Predestination is less about time travel than it seems on the surface. Indeed, its protagonist is a cop who traverses time and space to solve crimes – specifically the case of a terrorist bomber – but the story he shares and the one he listens to has more to do with fate and free will.
Ethan Hawke is a Temporal Agent, as they are called, and his final case before retirement (because this job takes its toll) is one of the utmost importance and difficulty. After a literally explosive opening, we find Hawke’s agent in the 1980s tending bar and listening to a lengthy story about hardship and bad luck from an androgynous, enigmatic bystander.
It’s best you pay attention. What seems like a random diatribe is of course not, but even more so after the fact one realizes that everything is carefully constructed in this mind-blowing tale from Michael and Peter Spierig.
This taut thriller requires strict adherence but simultaneously distracts with curious musings. It too of course challenges you to guess what is going to happen. It’s not just any twists or turns that entertain (though they do), but the execution is impressive all the same.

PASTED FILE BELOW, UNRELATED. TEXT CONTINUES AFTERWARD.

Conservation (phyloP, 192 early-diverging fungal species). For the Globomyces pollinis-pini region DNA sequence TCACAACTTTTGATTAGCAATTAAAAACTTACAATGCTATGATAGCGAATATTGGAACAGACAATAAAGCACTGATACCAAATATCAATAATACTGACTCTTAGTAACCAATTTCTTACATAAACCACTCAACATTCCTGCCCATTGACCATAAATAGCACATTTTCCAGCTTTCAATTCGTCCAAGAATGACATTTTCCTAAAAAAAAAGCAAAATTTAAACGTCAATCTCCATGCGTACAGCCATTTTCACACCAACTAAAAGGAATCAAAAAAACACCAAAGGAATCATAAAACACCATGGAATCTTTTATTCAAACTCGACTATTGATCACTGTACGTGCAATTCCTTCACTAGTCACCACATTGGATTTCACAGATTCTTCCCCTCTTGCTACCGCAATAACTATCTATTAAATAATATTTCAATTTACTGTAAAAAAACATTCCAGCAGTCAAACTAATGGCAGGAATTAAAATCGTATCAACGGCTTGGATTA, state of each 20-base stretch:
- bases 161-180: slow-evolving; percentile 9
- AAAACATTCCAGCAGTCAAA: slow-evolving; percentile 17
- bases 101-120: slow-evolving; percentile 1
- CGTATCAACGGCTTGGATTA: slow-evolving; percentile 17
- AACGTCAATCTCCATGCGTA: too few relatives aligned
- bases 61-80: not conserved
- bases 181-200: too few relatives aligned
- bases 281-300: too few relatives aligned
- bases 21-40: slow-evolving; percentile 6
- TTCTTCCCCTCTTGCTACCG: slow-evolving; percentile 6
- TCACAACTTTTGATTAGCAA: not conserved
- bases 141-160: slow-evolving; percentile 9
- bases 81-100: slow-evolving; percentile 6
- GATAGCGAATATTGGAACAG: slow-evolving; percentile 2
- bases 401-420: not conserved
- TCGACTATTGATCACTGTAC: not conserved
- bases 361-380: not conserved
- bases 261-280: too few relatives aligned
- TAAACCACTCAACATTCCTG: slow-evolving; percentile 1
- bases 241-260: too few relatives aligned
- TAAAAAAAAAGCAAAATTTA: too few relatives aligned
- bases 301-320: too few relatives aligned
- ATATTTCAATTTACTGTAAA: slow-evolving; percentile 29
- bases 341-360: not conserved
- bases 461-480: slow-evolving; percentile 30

As it is, Hawke’s look and style somehow seem fitting for all decades, and his ability to be both superhero-like cop and blue collar everyman is surely to his credit. Sarah Snook puts forth an incredible performance too as this mysterious storyteller.
Other than that, it’s only possible to speak of this film in the vaguest terms lest revealing too much of the story. It’s simple and complex all at once, but triumphs because of its intimacy and thoughtfulness. The Bartender and The Patron are those with whom we closely spend our time, feeling their pain, sharing their hopes, and seeking answers to their questions.